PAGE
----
Smith said new tools will be put in place to assess prior learning so that students “don’t have to pay more money to demonstrate knowledge they already have.” And there will be expanded opportunities to take advantage of the current UMGC course in which students, with the assistance of a professor, prepare portfolios that substantiate prior learning. Experts in the subject matter then evaluate whether that learning and experience qualifies for credit or other academic consideration.
The Challenges of Change
Building a new school from scratch is difficult. Creating a school from the component pieces of two existing schools, as UMGC has done, is an even heavier lift.
“The organizational structure you want to change is an economic structure, a policy structure, a practicing structure. To take that and turn it upside down—I don’t think it’s ever been done at a university before,” Smith said. “This is a new academic enterprise.”
Booth, the dean of the new School of Business, said it was relatively easy to determine what classes fell under his school. He also noted that since employers are more familiar with courses offered through a business school, the reorganization should be a plus for business students.
The School of Business—designed with a Department of Business Administration, Department of Accounting and Finance and Department of Business Management—has a chair for each department, 11 program directors and 17 collegiate faculty.
“Some of the program directors may have worked in The Graduate School, some in the Undergraduate School,” Booth said. “The relationships among the people in the school’s leadership team are what will make it successful.”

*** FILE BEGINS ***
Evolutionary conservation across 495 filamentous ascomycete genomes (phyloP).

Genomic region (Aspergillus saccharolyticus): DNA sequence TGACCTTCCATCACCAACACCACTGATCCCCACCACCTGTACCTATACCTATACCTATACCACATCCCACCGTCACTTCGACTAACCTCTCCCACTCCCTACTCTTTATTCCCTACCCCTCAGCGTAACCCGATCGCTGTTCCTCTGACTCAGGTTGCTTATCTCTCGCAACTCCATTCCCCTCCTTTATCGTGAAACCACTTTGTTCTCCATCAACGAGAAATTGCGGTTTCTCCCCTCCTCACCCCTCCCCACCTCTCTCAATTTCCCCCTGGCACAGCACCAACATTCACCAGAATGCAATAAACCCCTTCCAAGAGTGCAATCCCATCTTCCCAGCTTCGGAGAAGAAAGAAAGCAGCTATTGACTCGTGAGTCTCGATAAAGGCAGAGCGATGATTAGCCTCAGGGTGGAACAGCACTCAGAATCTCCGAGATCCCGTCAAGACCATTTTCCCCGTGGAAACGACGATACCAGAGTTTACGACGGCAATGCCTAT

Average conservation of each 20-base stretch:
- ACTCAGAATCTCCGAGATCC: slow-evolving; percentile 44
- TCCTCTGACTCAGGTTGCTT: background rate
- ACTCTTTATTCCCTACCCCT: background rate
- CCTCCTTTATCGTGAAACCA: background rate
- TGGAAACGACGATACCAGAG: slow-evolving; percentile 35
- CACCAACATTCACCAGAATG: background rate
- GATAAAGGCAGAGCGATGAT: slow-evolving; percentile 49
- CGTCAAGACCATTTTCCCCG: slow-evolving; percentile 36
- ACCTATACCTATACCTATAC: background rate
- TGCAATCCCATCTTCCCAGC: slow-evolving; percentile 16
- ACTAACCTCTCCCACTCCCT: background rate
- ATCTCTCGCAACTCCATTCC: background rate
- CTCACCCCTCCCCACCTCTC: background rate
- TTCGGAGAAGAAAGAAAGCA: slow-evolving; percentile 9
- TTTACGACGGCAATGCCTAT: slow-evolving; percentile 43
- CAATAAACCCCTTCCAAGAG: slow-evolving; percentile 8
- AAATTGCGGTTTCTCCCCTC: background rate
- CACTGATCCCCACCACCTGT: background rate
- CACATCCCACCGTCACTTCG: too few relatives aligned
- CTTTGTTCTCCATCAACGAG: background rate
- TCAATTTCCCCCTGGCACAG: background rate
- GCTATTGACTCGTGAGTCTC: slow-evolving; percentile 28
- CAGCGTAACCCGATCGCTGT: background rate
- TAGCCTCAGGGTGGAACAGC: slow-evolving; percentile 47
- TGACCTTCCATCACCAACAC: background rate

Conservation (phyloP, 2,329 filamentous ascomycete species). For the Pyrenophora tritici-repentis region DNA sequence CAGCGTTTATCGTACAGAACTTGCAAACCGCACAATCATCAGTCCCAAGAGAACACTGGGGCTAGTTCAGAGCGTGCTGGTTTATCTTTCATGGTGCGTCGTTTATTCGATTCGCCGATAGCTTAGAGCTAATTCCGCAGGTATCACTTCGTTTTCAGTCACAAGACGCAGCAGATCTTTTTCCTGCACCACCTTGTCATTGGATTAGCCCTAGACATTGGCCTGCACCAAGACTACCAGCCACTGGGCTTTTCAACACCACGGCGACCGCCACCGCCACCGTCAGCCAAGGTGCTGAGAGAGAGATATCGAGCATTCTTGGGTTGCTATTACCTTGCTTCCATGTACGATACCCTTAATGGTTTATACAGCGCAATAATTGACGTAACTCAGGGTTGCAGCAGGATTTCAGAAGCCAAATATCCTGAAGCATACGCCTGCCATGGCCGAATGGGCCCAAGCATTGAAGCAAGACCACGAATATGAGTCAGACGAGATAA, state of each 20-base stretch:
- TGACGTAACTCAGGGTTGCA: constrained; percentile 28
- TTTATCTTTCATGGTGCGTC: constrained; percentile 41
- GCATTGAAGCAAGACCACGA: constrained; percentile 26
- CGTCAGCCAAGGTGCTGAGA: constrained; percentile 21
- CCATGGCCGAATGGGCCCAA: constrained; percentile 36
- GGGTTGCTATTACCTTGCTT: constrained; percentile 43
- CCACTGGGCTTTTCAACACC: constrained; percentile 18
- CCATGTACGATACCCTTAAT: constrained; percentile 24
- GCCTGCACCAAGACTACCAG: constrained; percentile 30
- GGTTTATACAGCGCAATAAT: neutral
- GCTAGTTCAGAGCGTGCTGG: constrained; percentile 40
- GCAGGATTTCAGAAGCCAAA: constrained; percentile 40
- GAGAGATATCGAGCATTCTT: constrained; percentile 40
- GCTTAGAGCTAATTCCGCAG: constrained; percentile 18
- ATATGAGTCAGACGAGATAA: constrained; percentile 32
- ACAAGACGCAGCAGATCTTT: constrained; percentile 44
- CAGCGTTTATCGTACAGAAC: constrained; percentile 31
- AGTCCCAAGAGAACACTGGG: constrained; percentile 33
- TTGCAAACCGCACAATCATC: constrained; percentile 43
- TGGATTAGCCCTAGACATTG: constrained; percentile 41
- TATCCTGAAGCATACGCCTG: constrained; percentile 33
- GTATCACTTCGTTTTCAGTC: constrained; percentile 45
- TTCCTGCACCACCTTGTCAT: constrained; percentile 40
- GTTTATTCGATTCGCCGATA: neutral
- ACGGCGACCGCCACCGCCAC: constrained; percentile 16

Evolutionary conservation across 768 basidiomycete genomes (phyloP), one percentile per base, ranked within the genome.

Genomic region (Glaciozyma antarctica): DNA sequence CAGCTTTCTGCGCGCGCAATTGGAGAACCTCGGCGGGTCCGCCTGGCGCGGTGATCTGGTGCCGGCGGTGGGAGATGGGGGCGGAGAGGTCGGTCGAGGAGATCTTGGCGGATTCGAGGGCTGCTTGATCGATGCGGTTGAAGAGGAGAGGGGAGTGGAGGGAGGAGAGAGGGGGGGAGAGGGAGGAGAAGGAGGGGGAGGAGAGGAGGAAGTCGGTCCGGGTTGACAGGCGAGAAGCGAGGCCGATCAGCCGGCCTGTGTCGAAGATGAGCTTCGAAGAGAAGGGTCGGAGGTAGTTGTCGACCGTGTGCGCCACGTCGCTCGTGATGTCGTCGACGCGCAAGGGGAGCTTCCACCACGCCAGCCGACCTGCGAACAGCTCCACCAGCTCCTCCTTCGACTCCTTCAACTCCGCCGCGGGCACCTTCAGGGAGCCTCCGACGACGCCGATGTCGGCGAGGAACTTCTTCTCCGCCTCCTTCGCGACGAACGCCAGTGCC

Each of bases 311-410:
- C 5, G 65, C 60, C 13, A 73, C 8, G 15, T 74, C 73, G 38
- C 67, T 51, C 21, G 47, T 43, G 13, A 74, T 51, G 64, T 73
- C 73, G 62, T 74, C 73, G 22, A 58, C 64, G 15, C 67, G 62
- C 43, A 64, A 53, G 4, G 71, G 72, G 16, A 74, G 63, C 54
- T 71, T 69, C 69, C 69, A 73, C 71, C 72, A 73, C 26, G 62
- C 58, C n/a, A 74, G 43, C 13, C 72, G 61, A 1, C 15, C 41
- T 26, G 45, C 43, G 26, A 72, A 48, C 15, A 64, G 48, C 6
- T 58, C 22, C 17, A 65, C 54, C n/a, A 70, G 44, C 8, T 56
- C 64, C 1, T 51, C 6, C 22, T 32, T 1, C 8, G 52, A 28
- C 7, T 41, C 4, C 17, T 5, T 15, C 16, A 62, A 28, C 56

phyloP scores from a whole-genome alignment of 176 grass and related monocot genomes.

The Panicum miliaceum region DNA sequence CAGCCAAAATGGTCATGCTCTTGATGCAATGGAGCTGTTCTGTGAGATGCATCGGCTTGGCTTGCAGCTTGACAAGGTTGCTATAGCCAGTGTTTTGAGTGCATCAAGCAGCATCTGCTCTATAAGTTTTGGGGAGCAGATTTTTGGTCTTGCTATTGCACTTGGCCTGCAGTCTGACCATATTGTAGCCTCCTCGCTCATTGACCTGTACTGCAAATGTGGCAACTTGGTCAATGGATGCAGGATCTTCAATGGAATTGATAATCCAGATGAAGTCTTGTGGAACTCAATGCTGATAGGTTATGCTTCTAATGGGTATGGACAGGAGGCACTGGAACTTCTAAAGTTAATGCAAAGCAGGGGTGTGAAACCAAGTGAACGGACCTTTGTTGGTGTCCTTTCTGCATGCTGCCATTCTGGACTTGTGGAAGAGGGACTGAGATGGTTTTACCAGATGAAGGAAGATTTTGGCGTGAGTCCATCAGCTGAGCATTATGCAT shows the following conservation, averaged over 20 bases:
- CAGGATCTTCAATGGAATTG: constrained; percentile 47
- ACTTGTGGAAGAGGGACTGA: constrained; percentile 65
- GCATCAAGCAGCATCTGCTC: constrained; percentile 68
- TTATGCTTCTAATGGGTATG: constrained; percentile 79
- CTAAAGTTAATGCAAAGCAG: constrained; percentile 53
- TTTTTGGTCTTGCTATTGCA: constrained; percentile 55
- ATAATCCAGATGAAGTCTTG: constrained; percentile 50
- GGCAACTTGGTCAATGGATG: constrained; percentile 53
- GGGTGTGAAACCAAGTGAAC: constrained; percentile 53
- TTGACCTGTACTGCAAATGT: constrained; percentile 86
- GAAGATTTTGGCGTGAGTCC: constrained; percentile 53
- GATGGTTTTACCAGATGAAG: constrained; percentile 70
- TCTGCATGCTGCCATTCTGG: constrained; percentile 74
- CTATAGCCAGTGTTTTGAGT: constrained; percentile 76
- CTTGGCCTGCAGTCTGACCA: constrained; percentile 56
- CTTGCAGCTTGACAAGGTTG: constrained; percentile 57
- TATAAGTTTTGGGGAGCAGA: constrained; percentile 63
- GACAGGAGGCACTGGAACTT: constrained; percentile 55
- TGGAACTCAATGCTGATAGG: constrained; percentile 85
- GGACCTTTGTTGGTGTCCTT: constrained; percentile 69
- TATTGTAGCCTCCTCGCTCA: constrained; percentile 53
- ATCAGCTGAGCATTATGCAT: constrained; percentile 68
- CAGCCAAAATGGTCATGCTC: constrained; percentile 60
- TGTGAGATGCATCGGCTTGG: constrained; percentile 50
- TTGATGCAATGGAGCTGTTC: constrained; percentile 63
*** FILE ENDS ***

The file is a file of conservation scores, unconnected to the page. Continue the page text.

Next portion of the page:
He added: “We know how to run nontraditional adult-focused learning environments, either 100 percent online or a variation of hybrid or face-to-face instruction. That’s not going to change.”
For the new School of Cybersecurity and Information Technology, the greatest challenge may prove to be the rapidly changing menu of competencies and skills necessary to work in cyberspace. Even the idea of a School of Cybersecurity is novel in the United States.
“We’ve long been a leader—at least for a couple of decades—and the reorganization plan acknowledges that longstanding strength,” said Harrison. “A School of Cybersecurity and Information Technology formalizes our leadership in this space. The programs are the same but, by organizing them within a school, we’re making them highly visible.”
Harrison said the integration of undergraduate and graduate programs into each school has been “one of the most exciting elements” of the process. He said bringing experts together to advance programs that share graduate and undergraduate credentials will open seamless opportunities for students. For example, a professional who takes UMGC classes and returns to his or her job, only to later pursue a UMGC master’s degree, will find the enrollment process easier “because they’ve already been with us as an undergraduate.”
“We’ve been trying to do that for some time but it’s harder when you have the degree programs separated,” Harrison said. “Our new organization is going to create pathways that are going to accelerate the programs.”
Van Dam said she knows of no other institution of higher education that has gone through such a restructuring—principally because few schools were set up like UMGC. “Most institutions are organized the way we’re headed from the start. Having a School of Business, a School of Arts and Sciences, et cetera, is the normal academic structure of the majority of universities,” she said.
Both Smith and Pomietto said the framework for realignment is solid but what happens inside it is intended to be flexible. Input from staff and faculty working on the frontline with students will be pivotal in shaping the processes that fill the new structure.
“It’s going to take two years for this to all shake out,” Smith said. “We’ve got the game plan and now we’ve got to follow through with that plan. We’re going to become more learner friendly and better in terms of academic quality and better about offering a clear bridge between learning and work.”